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Contributing to Peace 0

The media component plays an important role in United Nations peacekeeping missions, says the head of the UN Department of Peacekeeping Operations, Hervé Ladsous. Interview by Anne Bennett for Hirondelle Foundation.

Anne Bennett : What does the partnership bring to the UN?

Hervé Ladsous : We define UN peacekeeping as a global partnership in many ways. UN peacekeeping currently works with Fondation Hirondelle in our missions in the Democratic Republic of Congo and South Sudan, on two of our largest radio stations. Hirondelle brings specialist capacity in media development work that is not necessarily the core role of peacekeeping communications teams. This is an important added value. Hirondelle is also well placed to look over the horizon, beyond the life of a peacekeeping mission, and help us plan to ensure that our large radio stations make a meaningful contribution to longer term independent media culture in countries where this is a vital component of strengthening democratic development.

AB : What are the difficulties?

HL : It is natural that a peacekeeping mission and a media development organization may at times have different priorities. UN peacekeeping radio stations are established pursuant to Security Council resolutions and agreements with host governments for the UN to broadcast on matters related to its mandate in support of peace processes.

At the same time we, the UN and its partners, including Fondation Hirondelle, agree that the best way to do this in radio is to pursue a journalistic model of broadcasting, not simply “UN propaganda”. But getting the balance right in all circumstances is not always easy. These radio stations are a critical element in a UN mission’s capacity to fulfill its mandate to help stabilize countries and contribute to peace. We know from experience that there must be constant close collaboration between UN and Hirondelle managers to continually manage the character and editorial focus of these radio stations. We must also, together, try to plan how these radio stations could leave a practical legacy beyond the peacekeeping operation, including possibly continuing as independent radio stations.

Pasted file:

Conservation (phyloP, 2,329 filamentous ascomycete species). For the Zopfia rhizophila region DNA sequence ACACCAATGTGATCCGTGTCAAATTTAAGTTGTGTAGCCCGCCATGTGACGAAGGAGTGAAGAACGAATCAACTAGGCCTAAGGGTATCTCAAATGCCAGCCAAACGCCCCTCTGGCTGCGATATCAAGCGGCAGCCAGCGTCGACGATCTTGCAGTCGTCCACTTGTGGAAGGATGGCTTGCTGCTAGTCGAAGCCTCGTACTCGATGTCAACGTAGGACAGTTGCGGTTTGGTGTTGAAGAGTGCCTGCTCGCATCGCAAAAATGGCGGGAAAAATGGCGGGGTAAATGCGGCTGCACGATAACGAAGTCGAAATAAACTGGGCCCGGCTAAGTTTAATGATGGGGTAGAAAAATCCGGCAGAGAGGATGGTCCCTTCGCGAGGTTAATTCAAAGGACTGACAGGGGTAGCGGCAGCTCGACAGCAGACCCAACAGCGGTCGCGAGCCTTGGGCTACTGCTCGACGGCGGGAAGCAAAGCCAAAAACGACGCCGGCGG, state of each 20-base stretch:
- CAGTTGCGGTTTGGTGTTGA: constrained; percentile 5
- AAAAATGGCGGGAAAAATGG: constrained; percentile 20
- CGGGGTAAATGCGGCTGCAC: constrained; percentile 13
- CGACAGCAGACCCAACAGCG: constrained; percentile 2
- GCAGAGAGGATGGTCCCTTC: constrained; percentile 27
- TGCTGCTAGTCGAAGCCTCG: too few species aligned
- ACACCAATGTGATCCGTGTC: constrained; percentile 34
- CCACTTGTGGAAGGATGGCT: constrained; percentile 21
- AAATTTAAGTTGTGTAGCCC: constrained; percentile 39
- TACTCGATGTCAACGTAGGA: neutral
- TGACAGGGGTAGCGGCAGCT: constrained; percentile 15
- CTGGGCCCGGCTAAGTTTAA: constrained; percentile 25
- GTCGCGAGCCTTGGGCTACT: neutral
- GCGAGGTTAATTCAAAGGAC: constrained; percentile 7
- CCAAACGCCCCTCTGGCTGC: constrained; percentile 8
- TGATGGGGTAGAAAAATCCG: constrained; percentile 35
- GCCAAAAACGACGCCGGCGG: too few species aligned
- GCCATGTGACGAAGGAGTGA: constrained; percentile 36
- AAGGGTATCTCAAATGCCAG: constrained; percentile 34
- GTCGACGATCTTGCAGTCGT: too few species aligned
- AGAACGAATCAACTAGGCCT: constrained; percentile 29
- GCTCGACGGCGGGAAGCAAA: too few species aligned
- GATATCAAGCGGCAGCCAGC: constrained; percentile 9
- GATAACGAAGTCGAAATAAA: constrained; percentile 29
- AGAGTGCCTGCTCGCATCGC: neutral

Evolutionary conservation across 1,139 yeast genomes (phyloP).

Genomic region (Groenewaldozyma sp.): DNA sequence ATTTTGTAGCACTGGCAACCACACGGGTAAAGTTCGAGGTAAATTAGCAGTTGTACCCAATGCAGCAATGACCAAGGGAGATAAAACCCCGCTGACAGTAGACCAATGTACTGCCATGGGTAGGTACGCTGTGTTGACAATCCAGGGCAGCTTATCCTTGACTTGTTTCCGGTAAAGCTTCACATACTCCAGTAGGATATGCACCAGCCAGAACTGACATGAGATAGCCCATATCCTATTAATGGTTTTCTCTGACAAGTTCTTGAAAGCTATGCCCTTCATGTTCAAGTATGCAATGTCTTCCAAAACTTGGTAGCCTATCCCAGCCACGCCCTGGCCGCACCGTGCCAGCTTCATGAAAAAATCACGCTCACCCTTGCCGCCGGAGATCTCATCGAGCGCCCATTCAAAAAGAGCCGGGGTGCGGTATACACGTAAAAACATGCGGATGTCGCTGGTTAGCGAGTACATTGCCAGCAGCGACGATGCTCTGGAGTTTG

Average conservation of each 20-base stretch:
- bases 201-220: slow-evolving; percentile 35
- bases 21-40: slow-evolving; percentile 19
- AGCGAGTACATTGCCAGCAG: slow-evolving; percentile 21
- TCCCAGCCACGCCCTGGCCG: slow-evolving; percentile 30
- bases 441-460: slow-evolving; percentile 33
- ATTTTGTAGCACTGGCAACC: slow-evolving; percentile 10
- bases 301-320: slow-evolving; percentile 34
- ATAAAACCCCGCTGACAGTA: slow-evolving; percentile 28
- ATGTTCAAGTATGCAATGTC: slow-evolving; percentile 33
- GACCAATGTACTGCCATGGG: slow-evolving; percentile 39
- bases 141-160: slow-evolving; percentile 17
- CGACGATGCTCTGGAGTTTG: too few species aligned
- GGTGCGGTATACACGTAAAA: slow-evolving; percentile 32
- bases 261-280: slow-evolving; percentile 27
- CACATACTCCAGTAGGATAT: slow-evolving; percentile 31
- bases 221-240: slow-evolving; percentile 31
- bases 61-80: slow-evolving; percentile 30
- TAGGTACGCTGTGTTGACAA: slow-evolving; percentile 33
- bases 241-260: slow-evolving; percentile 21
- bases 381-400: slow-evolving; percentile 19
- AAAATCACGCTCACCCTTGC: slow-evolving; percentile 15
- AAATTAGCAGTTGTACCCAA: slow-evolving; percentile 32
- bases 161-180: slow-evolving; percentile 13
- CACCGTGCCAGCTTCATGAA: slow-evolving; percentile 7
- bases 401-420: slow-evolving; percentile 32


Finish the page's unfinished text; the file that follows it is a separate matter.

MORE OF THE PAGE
AB : What concrete results from the partnership stand out for you?

HL : Radio Okapi in DR Congo and Radio Miraya in South Sudan, and before in Sudan leading up to the referendum, have made very solid, real contributions to the ability of the UN peacekeeping missions to fulfill their respective mandates, as well as to media development in each country. Hirondelle has been a critical partner in meeting the considerable challenge of standing up and managing these large national radio operations. Hirondelle brings a strong ethos of journalistic values and freedom of the press, as well as valuable media development experience and skills to the relationship.

AB : Looking ahead, how do you see the partnership evolving?

HL : We often say in UN peacekeeping that there is no such thing as one-size-fits-all solutions. In each context, each mission and potential new mission, such as in Mali, we need to consider what is needed and what will work best. This may not always be large UN radio stations, but other ways to strengthen national broadcasters and promote public broadcasting models, or working in production-broadcast partnerships with community and other national radio networks. Hirondelle can bring its significant post-conflict media development experience to these efforts to ensure we have the capacity to be flexible and able to adapt to different needs in different circumstances.

Source: Fondation Hirondelle

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